The 31st Psalm appears prominently on Good Friday. The antiphon there, appropriately, is “Father, I put my life in your hands.”
Going deeper into the liturgy, Psalm 31 is a weekly prayer in the Hours on Wednesday night. Or rather, its first six verses are. For those of you who pray Compline, you may recognize the Reconciliation antiphon as part of the responsory:
You have redeemed us, Lord, God of truth.
The psalmist offers twenty-four verses (one of the longer works in the Psalter) strongly suggestive of an individual lament. There are elements of thanksgiving for a redemption in verses 8-9 and 20-21.
The Good Friday verses (2, 6, 12-13, 15-16, 17, 25) are taken from among the most intense of the lament passages, the ones that point at the Passion of the Lord.
But these passages lie largely outside of what the Lectionary framers have given us for reconciliation:
In you, O LORD, I take refuge;
let me never be put to shame.
In your justice rescue me;
incline your ear to me;
make haste to deliver me!
Be my rock of refuge,
a stronghold to give me safety.
You are my rock and my fortress;
for your name’s sake you will lead and guide me.
Into your hands I commend my spirit;
you will redeem me, O LORD, O faithful God.
I like the versatility of the Psalms. With a different set of verses and the liturgical perspective of Good Friday, we get the sense of Psalm 31 as strongly christological. With just these four verses, we sing the words of a believer beset by unnamed troubles. And yet, there is a quiet confidence in God. Rescue me. Hear me. Hurry up and save me. We demand God be our rock. And yet, at the end, we submit to the Father as Jesus did, and with the words of the Savior, “Into your hands I commend my spirit.” And if we bow down in submission, we lose none of the edge or confidence. “You will redeem me!”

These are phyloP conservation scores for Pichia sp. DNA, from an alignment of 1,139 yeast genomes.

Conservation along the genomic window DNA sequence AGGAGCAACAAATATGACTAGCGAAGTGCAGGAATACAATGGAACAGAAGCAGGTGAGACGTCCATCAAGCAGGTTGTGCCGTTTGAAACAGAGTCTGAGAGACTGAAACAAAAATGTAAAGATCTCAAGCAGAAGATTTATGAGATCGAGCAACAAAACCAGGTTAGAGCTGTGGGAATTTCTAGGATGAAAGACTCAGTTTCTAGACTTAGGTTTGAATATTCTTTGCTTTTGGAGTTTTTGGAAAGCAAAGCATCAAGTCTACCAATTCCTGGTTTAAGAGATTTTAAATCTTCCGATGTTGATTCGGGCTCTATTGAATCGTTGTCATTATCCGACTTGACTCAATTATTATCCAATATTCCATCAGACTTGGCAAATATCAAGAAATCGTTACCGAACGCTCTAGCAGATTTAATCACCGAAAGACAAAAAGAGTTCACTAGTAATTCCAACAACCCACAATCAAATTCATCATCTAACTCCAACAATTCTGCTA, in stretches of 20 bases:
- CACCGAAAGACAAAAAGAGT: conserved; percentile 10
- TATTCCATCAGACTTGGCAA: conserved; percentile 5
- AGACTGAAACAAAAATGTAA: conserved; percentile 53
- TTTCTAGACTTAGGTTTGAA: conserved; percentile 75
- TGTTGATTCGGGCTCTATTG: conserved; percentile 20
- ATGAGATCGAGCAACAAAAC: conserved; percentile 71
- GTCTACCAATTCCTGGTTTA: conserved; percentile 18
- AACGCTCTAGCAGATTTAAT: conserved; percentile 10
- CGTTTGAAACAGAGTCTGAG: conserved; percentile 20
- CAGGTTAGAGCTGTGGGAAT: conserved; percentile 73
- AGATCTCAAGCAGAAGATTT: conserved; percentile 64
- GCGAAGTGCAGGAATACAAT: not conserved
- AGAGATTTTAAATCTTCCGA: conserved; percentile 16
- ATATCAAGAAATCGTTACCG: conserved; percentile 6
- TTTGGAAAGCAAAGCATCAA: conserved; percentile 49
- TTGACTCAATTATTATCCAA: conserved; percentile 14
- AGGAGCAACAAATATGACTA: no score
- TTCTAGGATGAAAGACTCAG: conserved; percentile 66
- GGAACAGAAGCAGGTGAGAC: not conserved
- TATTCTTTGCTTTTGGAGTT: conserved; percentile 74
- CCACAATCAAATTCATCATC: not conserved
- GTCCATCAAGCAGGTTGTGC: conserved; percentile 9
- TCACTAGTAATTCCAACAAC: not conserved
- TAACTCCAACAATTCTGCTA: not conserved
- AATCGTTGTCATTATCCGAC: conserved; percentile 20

Perhaps more of that spirit would help the lagging experience of reconciliation in the Catholic mindset. Perhaps we can temper our sorrow and contrition with a sense of trust tinged with entitlement. If we are willing to bring our sins to God, why shouldn’t we insist on right treatment, as the psalmist did? The Church places these words on our lips, right?
If you plan your liturgy by theme, certainly any thought of trust is easily linked to these four powerful verses from the 31st.